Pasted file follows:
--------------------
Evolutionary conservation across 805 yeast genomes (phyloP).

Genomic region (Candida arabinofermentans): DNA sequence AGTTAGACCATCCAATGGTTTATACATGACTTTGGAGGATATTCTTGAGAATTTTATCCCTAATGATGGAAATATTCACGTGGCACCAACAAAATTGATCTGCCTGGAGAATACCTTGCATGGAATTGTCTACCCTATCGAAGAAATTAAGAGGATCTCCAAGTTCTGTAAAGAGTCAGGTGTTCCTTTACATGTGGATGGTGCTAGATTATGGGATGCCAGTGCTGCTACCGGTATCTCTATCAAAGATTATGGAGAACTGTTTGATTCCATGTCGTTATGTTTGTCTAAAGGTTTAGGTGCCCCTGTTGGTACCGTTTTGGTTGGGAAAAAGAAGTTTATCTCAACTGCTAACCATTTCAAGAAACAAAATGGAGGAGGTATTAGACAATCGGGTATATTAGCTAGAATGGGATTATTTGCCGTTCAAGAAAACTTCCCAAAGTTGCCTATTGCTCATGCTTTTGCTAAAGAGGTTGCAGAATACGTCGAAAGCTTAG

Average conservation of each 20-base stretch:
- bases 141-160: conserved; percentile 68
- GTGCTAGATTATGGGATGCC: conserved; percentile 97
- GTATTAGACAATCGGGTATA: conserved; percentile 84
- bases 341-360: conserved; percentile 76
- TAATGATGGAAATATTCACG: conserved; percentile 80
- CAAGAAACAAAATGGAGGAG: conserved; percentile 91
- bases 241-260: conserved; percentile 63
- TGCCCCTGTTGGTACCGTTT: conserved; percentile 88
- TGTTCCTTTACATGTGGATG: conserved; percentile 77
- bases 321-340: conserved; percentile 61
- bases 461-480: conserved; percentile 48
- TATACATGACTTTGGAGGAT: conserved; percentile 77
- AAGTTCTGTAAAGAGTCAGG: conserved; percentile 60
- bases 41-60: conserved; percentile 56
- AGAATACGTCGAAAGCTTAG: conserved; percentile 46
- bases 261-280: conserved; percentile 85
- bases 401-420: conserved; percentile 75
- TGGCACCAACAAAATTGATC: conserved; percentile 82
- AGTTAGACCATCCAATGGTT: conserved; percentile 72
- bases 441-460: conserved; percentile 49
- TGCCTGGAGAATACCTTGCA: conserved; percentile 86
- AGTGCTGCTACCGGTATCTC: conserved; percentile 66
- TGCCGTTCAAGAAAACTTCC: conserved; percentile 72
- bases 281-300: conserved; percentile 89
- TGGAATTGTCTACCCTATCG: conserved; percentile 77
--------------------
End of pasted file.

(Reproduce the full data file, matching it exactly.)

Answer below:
Evolutionary conservation across 805 yeast genomes (phyloP).

Genomic region (Candida arabinofermentans): DNA sequence AGTTAGACCATCCAATGGTTTATACATGACTTTGGAGGATATTCTTGAGAATTTTATCCCTAATGATGGAAATATTCACGTGGCACCAACAAAATTGATCTGCCTGGAGAATACCTTGCATGGAATTGTCTACCCTATCGAAGAAATTAAGAGGATCTCCAAGTTCTGTAAAGAGTCAGGTGTTCCTTTACATGTGGATGGTGCTAGATTATGGGATGCCAGTGCTGCTACCGGTATCTCTATCAAAGATTATGGAGAACTGTTTGATTCCATGTCGTTATGTTTGTCTAAAGGTTTAGGTGCCCCTGTTGGTACCGTTTTGGTTGGGAAAAAGAAGTTTATCTCAACTGCTAACCATTTCAAGAAACAAAATGGAGGAGGTATTAGACAATCGGGTATATTAGCTAGAATGGGATTATTTGCCGTTCAAGAAAACTTCCCAAAGTTGCCTATTGCTCATGCTTTTGCTAAAGAGGTTGCAGAATACGTCGAAAGCTTAG

Average conservation of each 20-base stretch:
- bases 141-160: conserved; percentile 68
- GTGCTAGATTATGGGATGCC: conserved; percentile 97
- GTATTAGACAATCGGGTATA: conserved; percentile 84
- bases 341-360: conserved; percentile 76
- TAATGATGGAAATATTCACG: conserved; percentile 80
- CAAGAAACAAAATGGAGGAG: conserved; percentile 91
- bases 241-260: conserved; percentile 63
- TGCCCCTGTTGGTACCGTTT: conserved; percentile 88
- TGTTCCTTTACATGTGGATG: conserved; percentile 77
- bases 321-340: conserved; percentile 61
- bases 461-480: conserved; percentile 48
- TATACATGACTTTGGAGGAT: conserved; percentile 77
- AAGTTCTGTAAAGAGTCAGG: conserved; percentile 60
- bases 41-60: conserved; percentile 56
- AGAATACGTCGAAAGCTTAG: conserved; percentile 46
- bases 261-280: conserved; percentile 85
- bases 401-420: conserved; percentile 75
- TGGCACCAACAAAATTGATC: conserved; percentile 82
- AGTTAGACCATCCAATGGTT: conserved; percentile 72
- bases 441-460: conserved; percentile 49
- TGCCTGGAGAATACCTTGCA: conserved; percentile 86
- AGTGCTGCTACCGGTATCTC: conserved; percentile 66
- TGCCGTTCAAGAAAACTTCC: conserved; percentile 72
- bases 281-300: conserved; percentile 89
- TGGAATTGTCTACCCTATCG: conserved; percentile 77